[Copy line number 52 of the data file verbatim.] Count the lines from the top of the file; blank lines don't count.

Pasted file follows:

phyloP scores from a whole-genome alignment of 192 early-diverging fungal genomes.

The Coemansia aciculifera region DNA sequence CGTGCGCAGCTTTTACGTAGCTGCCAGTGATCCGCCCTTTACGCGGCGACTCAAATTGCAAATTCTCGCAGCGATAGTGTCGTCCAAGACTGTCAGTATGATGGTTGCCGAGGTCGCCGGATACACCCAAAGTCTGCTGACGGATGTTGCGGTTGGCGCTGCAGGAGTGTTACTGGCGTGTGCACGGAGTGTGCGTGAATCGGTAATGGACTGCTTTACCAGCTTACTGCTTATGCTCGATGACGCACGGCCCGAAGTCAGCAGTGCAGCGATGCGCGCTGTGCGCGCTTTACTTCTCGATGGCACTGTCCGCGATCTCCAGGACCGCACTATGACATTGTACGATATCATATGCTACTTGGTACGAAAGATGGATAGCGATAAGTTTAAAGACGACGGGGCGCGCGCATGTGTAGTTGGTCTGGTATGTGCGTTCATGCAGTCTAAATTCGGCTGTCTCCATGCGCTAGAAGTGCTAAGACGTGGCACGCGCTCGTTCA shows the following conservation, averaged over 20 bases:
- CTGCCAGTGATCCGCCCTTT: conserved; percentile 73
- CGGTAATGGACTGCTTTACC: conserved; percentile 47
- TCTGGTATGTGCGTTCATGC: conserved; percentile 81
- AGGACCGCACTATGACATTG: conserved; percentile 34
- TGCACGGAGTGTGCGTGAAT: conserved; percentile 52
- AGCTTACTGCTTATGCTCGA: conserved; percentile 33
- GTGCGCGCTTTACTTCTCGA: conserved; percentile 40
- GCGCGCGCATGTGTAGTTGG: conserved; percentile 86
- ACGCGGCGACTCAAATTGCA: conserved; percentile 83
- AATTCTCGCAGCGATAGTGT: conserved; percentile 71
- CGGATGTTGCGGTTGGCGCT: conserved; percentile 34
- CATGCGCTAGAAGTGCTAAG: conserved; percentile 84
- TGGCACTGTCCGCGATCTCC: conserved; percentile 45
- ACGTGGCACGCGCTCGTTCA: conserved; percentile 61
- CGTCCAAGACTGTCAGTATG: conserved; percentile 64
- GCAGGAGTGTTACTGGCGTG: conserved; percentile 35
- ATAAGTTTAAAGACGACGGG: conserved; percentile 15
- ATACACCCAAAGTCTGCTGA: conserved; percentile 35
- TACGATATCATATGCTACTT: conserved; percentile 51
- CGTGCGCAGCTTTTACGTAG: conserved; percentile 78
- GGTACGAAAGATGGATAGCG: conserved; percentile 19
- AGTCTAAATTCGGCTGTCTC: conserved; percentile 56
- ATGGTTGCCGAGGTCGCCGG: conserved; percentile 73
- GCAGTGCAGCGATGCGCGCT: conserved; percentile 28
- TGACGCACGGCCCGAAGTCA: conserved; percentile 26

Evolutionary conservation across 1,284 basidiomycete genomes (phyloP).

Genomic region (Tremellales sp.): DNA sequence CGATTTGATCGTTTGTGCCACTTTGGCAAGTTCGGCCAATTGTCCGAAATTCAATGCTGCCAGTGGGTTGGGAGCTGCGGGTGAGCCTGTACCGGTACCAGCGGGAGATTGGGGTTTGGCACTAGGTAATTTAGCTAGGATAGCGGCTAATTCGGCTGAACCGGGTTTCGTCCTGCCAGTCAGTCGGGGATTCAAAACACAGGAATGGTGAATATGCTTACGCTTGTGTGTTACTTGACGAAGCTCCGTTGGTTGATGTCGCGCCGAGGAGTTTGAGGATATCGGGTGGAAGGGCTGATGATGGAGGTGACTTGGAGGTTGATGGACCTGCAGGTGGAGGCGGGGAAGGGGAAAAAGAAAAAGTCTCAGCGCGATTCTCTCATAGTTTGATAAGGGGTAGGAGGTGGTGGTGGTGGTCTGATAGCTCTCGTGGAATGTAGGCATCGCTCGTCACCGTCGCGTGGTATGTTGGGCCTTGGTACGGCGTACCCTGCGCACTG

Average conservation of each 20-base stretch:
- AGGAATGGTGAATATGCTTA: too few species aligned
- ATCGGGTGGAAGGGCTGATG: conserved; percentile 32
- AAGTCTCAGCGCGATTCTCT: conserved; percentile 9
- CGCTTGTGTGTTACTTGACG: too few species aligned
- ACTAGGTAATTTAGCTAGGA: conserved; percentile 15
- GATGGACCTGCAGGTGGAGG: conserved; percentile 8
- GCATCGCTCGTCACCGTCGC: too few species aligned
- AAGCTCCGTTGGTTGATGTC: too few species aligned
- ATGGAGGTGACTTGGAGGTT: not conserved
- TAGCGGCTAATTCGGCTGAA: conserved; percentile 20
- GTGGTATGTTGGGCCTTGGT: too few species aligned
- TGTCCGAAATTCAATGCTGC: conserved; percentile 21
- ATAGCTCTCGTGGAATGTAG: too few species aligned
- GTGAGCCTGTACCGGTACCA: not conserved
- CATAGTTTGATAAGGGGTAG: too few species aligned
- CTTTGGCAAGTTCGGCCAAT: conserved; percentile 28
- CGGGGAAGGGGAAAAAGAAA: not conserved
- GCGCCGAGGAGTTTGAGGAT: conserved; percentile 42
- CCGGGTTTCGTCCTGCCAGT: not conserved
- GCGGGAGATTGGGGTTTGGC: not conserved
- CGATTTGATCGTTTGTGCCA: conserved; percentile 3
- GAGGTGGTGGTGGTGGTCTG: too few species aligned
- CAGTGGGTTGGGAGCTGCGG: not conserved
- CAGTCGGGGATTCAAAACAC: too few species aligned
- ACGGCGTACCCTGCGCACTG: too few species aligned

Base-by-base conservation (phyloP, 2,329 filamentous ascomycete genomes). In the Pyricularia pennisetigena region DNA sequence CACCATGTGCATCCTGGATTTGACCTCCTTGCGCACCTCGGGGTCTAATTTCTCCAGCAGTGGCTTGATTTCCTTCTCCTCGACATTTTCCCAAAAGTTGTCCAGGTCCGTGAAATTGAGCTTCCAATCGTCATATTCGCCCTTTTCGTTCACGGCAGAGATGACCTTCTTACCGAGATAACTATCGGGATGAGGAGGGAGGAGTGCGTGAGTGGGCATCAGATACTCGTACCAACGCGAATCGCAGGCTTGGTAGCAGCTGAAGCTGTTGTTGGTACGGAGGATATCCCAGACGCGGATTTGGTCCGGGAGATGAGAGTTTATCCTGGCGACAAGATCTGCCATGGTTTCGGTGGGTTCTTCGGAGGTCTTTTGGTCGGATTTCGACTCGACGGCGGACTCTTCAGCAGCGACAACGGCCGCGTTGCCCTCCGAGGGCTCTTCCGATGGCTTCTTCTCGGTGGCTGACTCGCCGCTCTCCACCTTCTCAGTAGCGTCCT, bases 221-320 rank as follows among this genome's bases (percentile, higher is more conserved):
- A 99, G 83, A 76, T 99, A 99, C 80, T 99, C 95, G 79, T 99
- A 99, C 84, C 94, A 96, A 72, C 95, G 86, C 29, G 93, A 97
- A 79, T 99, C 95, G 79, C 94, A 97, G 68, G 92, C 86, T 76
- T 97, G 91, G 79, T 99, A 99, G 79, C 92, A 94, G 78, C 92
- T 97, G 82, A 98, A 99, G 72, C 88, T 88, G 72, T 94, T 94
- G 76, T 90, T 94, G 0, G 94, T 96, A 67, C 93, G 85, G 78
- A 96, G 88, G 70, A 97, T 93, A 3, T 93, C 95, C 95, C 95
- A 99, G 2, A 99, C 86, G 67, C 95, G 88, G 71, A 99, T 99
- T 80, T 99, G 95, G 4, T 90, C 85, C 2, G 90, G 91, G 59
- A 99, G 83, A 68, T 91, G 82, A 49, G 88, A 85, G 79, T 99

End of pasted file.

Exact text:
- GAGGTGGTGGTGGTGGTCTG: too few species aligned